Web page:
Brexit talks are in turmoil, with a number of key government officials handing in their resignations in response to Theresa May’s Brexit strategy.
While those in London struggle to figure out what exactly they will do once we reach the Brexit deadline, Nicola Sturgeon is pushing ahead with plans to turn Scotland into a post-Brexit innovation hub.
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Speaking at FutureFest, a tech and innovation festival ran by innovation foundation Nesta, the First Minister of Scotland outlined her plans to compete with the world’s biggest nations in areas such as big data, artificial intelligence and renewable energies.
“Innovation, of course, is in Scotland’s DNA. It’s a key part of our history. It speaks to our very senses of who we are as a people and as a country. [There have been] inventions and discoveries from Scotland down the generations, from James Watt’s improvements to the stream engine, through to the telephone; the television; penicillin.
“All of these inventions demonstrate that Scotland has quite literally helped to shape the modern world.
“But innovation is not just about the past. It can’t just be about the past. We know that innovation is central to our future prosperity, success and to our future well-being, and that’s why we’ve made promoting innovation the central focus of our economic policy.”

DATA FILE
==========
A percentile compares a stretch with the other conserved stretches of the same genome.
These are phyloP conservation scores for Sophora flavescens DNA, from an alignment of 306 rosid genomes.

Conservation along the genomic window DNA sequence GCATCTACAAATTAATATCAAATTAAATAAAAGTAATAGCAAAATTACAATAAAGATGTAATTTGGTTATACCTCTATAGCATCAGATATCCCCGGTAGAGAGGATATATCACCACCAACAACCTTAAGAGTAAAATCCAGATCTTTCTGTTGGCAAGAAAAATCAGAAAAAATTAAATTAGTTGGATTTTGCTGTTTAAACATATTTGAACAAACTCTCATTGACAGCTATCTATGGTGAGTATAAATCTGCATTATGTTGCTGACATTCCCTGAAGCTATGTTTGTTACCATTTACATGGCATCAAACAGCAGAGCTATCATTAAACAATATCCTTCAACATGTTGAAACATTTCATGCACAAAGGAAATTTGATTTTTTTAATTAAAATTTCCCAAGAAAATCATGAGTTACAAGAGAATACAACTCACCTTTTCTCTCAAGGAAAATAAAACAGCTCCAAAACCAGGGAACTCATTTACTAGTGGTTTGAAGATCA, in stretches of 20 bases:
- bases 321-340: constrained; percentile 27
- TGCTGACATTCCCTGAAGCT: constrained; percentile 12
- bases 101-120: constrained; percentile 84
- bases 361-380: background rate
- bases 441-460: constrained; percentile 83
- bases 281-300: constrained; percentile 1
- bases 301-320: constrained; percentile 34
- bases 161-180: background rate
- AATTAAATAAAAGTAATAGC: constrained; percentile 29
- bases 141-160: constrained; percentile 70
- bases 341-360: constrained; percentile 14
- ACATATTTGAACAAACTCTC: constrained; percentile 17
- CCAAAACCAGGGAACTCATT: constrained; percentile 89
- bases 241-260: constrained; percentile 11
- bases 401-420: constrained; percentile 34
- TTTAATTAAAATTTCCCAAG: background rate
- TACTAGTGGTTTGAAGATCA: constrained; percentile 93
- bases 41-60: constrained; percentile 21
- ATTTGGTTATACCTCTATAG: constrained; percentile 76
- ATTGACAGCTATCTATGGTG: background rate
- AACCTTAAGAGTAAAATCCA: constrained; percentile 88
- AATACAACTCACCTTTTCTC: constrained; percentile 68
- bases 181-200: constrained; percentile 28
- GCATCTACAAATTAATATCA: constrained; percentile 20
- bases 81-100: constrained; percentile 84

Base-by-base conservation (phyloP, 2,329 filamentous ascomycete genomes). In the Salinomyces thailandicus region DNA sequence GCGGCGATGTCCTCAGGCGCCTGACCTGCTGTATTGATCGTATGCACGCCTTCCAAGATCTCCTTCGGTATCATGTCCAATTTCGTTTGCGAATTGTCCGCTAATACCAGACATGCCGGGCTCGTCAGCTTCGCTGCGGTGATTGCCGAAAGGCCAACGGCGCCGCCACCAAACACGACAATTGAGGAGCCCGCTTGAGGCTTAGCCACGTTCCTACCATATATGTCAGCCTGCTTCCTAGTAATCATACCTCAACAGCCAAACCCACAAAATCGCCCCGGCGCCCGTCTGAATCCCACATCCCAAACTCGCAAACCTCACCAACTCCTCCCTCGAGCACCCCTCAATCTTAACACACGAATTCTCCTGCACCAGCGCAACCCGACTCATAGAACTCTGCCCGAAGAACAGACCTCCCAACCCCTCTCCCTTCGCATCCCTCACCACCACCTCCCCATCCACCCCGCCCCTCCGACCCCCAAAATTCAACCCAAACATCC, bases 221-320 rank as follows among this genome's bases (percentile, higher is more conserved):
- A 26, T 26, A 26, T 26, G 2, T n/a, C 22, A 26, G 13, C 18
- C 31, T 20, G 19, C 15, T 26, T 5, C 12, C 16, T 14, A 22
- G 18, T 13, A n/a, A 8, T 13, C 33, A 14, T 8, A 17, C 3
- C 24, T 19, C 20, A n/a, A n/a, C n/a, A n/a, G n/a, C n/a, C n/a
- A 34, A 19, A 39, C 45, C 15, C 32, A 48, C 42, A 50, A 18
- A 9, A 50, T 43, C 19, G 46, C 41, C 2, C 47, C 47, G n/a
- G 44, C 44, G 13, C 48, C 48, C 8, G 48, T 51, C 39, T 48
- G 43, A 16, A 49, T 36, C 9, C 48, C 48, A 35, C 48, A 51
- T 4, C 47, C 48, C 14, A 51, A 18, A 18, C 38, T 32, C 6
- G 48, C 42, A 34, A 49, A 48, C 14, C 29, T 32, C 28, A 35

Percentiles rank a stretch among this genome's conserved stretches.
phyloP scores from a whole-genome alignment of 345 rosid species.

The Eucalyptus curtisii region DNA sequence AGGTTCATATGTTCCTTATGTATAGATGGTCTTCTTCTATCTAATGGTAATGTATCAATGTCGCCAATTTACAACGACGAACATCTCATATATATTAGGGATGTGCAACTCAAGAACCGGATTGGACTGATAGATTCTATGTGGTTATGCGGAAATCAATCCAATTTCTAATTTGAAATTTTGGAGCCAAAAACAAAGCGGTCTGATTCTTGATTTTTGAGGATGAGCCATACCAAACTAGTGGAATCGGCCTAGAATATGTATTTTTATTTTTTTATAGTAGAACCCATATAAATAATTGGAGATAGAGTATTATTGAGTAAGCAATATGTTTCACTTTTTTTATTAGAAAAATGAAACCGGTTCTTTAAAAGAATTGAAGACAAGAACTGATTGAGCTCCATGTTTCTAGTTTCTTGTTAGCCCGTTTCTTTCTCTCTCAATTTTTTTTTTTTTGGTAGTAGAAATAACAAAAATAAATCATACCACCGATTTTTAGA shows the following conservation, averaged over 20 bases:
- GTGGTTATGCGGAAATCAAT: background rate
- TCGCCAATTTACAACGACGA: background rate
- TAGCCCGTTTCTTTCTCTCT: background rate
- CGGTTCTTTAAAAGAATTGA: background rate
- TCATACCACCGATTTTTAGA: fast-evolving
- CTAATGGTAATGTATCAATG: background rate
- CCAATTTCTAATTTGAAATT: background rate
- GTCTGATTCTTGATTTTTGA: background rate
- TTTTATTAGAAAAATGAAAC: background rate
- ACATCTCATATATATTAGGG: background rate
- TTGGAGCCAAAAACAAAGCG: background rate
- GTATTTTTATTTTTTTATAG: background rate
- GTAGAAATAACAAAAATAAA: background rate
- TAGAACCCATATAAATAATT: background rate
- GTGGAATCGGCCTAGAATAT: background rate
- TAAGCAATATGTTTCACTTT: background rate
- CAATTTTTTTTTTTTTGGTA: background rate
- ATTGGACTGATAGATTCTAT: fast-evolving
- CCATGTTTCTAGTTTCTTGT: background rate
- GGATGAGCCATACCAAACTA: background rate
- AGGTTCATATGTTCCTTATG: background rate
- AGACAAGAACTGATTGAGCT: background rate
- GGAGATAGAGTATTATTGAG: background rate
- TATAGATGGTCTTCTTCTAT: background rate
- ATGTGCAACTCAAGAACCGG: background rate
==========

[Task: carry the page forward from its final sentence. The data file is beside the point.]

As part of the push towards being part of the future, the Scottish government is encouraging innovators and entrepreneurs with potential tech solutions to public sector problems to come forward to work with public sector experts to develop their products or services through a scheme known as CivTech.
Sturgeon’s government sees this not only as a way to improve the lives of Scotland’s population, but also a way to help the nation to find its place in the US and China-dominated tech market.
“At the very core of CivTech lies the ambition to solve big societal challenges collaboratively and then export the solutions to the rest of the world.
“We want Scotland in the future, just as we have in the past, to be inventing, designing and manufacturing the innovations and the products that will shape the world of tomorrow.”
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The nation will give forward-thinking companies with ideas that will benefit Scotland the financial support that they need to thrive and succeed.
Scotland is currently in the early stages of setting up a new national, publicly-owned investment bank. This will help to ensure that companies have access to long-term capital while they’re developing their products. The bank, which the Scottish government hopes is operational by 2020, will provide £2bn in capital in its first 10 years.
“We want to provide the sources of long-term, patient capital that allows our most entrepreneurial and ambitious companies seeking to tackle the big challenges of our time the finance that they need to thrive and to succeed,” Sturgeon explained.
We’re all invited
As part of its push to become a leader in innovation, Scotland is hoping to attract new talent, both in the form of individuals with big ideas and forward-thinking companies.